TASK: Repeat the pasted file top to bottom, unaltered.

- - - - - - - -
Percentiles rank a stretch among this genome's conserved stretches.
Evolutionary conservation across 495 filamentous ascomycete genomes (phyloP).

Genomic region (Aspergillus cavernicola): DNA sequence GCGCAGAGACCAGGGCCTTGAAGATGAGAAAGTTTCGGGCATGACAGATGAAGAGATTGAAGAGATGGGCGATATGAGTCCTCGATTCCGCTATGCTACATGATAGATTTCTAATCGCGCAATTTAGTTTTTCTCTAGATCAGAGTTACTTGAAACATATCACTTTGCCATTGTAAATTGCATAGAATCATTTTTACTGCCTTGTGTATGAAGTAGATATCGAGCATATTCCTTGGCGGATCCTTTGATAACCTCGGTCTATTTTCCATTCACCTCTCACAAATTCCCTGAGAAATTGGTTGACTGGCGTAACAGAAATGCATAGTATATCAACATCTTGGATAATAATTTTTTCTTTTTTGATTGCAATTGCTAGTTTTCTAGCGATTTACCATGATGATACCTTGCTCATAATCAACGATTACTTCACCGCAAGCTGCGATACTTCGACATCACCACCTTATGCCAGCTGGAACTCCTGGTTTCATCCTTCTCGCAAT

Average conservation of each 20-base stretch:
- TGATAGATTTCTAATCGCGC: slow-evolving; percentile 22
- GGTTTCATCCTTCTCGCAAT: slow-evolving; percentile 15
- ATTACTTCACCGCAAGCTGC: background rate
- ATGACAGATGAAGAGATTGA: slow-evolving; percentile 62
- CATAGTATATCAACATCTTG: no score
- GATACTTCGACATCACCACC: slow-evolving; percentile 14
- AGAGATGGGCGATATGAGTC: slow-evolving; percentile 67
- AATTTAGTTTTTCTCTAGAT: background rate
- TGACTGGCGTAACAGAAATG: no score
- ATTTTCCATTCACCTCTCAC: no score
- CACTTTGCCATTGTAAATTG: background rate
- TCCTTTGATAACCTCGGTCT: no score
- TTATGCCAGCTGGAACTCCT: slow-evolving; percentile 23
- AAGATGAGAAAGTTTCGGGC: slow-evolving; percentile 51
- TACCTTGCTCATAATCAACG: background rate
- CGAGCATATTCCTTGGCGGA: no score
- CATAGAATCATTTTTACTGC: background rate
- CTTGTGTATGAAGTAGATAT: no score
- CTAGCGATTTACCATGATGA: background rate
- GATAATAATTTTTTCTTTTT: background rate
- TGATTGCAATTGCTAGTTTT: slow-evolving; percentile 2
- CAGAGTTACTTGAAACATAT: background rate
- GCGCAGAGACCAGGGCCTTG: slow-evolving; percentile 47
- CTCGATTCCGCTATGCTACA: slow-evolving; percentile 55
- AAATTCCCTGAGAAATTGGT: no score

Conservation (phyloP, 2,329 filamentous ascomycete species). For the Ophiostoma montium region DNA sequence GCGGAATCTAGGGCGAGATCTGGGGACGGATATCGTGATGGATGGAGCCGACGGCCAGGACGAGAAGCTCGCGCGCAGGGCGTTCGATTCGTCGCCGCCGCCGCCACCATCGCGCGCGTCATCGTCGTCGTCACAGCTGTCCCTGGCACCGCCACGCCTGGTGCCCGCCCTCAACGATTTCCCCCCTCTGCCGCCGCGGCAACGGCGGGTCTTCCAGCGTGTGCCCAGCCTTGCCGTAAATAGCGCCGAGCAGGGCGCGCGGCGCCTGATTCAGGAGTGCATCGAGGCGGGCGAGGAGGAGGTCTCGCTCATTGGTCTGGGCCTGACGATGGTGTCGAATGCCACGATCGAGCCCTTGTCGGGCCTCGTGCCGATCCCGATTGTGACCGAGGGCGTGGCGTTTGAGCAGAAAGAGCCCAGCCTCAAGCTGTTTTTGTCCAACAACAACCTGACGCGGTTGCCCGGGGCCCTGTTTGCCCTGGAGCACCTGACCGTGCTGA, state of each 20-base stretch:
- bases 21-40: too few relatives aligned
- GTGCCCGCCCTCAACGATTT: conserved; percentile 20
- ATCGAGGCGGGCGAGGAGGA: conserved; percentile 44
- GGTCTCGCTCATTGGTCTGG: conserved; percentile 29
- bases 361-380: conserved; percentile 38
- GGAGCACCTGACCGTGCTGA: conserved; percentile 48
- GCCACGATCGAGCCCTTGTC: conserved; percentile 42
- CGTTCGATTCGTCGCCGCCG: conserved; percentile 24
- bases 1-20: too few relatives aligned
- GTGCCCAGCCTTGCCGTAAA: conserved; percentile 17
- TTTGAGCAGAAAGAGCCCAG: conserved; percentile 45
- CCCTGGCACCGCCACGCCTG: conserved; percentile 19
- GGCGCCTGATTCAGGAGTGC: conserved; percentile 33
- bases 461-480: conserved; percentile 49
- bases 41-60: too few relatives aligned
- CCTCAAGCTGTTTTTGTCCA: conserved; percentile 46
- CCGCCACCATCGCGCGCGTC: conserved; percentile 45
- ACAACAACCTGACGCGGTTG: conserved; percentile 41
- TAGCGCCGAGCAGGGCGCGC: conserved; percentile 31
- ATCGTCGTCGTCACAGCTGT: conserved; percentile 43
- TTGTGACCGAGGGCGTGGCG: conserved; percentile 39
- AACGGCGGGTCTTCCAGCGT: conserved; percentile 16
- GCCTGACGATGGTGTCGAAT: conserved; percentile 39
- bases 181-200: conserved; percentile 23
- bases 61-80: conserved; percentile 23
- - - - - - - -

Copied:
Percentiles rank a stretch among this genome's conserved stretches.
Evolutionary conservation across 495 filamentous ascomycete genomes (phyloP).

Genomic region (Aspergillus cavernicola): DNA sequence GCGCAGAGACCAGGGCCTTGAAGATGAGAAAGTTTCGGGCATGACAGATGAAGAGATTGAAGAGATGGGCGATATGAGTCCTCGATTCCGCTATGCTACATGATAGATTTCTAATCGCGCAATTTAGTTTTTCTCTAGATCAGAGTTACTTGAAACATATCACTTTGCCATTGTAAATTGCATAGAATCATTTTTACTGCCTTGTGTATGAAGTAGATATCGAGCATATTCCTTGGCGGATCCTTTGATAACCTCGGTCTATTTTCCATTCACCTCTCACAAATTCCCTGAGAAATTGGTTGACTGGCGTAACAGAAATGCATAGTATATCAACATCTTGGATAATAATTTTTTCTTTTTTGATTGCAATTGCTAGTTTTCTAGCGATTTACCATGATGATACCTTGCTCATAATCAACGATTACTTCACCGCAAGCTGCGATACTTCGACATCACCACCTTATGCCAGCTGGAACTCCTGGTTTCATCCTTCTCGCAAT

Average conservation of each 20-base stretch:
- TGATAGATTTCTAATCGCGC: slow-evolving; percentile 22
- GGTTTCATCCTTCTCGCAAT: slow-evolving; percentile 15
- ATTACTTCACCGCAAGCTGC: background rate
- ATGACAGATGAAGAGATTGA: slow-evolving; percentile 62
- CATAGTATATCAACATCTTG: no score
- GATACTTCGACATCACCACC: slow-evolving; percentile 14
- AGAGATGGGCGATATGAGTC: slow-evolving; percentile 67
- AATTTAGTTTTTCTCTAGAT: background rate
- TGACTGGCGTAACAGAAATG: no score
- ATTTTCCATTCACCTCTCAC: no score
- CACTTTGCCATTGTAAATTG: background rate
- TCCTTTGATAACCTCGGTCT: no score
- TTATGCCAGCTGGAACTCCT: slow-evolving; percentile 23
- AAGATGAGAAAGTTTCGGGC: slow-evolving; percentile 51
- TACCTTGCTCATAATCAACG: background rate
- CGAGCATATTCCTTGGCGGA: no score
- CATAGAATCATTTTTACTGC: background rate
- CTTGTGTATGAAGTAGATAT: no score
- CTAGCGATTTACCATGATGA: background rate
- GATAATAATTTTTTCTTTTT: background rate
- TGATTGCAATTGCTAGTTTT: slow-evolving; percentile 2
- CAGAGTTACTTGAAACATAT: background rate
- GCGCAGAGACCAGGGCCTTG: slow-evolving; percentile 47
- CTCGATTCCGCTATGCTACA: slow-evolving; percentile 55
- AAATTCCCTGAGAAATTGGT: no score

Conservation (phyloP, 2,329 filamentous ascomycete species). For the Ophiostoma montium region DNA sequence GCGGAATCTAGGGCGAGATCTGGGGACGGATATCGTGATGGATGGAGCCGACGGCCAGGACGAGAAGCTCGCGCGCAGGGCGTTCGATTCGTCGCCGCCGCCGCCACCATCGCGCGCGTCATCGTCGTCGTCACAGCTGTCCCTGGCACCGCCACGCCTGGTGCCCGCCCTCAACGATTTCCCCCCTCTGCCGCCGCGGCAACGGCGGGTCTTCCAGCGTGTGCCCAGCCTTGCCGTAAATAGCGCCGAGCAGGGCGCGCGGCGCCTGATTCAGGAGTGCATCGAGGCGGGCGAGGAGGAGGTCTCGCTCATTGGTCTGGGCCTGACGATGGTGTCGAATGCCACGATCGAGCCCTTGTCGGGCCTCGTGCCGATCCCGATTGTGACCGAGGGCGTGGCGTTTGAGCAGAAAGAGCCCAGCCTCAAGCTGTTTTTGTCCAACAACAACCTGACGCGGTTGCCCGGGGCCCTGTTTGCCCTGGAGCACCTGACCGTGCTGA, state of each 20-base stretch:
- bases 21-40: too few relatives aligned
- GTGCCCGCCCTCAACGATTT: conserved; percentile 20
- ATCGAGGCGGGCGAGGAGGA: conserved; percentile 44
- GGTCTCGCTCATTGGTCTGG: conserved; percentile 29
- bases 361-380: conserved; percentile 38
- GGAGCACCTGACCGTGCTGA: conserved; percentile 48
- GCCACGATCGAGCCCTTGTC: conserved; percentile 42
- CGTTCGATTCGTCGCCGCCG: conserved; percentile 24
- bases 1-20: too few relatives aligned
- GTGCCCAGCCTTGCCGTAAA: conserved; percentile 17
- TTTGAGCAGAAAGAGCCCAG: conserved; percentile 45
- CCCTGGCACCGCCACGCCTG: conserved; percentile 19
- GGCGCCTGATTCAGGAGTGC: conserved; percentile 33
- bases 461-480: conserved; percentile 49
- bases 41-60: too few relatives aligned
- CCTCAAGCTGTTTTTGTCCA: conserved; percentile 46
- CCGCCACCATCGCGCGCGTC: conserved; percentile 45
- ACAACAACCTGACGCGGTTG: conserved; percentile 41
- TAGCGCCGAGCAGGGCGCGC: conserved; percentile 31
- ATCGTCGTCGTCACAGCTGT: conserved; percentile 43
- TTGTGACCGAGGGCGTGGCG: conserved; percentile 39
- AACGGCGGGTCTTCCAGCGT: conserved; percentile 16
- GCCTGACGATGGTGTCGAAT: conserved; percentile 39
- bases 181-200: conserved; percentile 23
- bases 61-80: conserved; percentile 23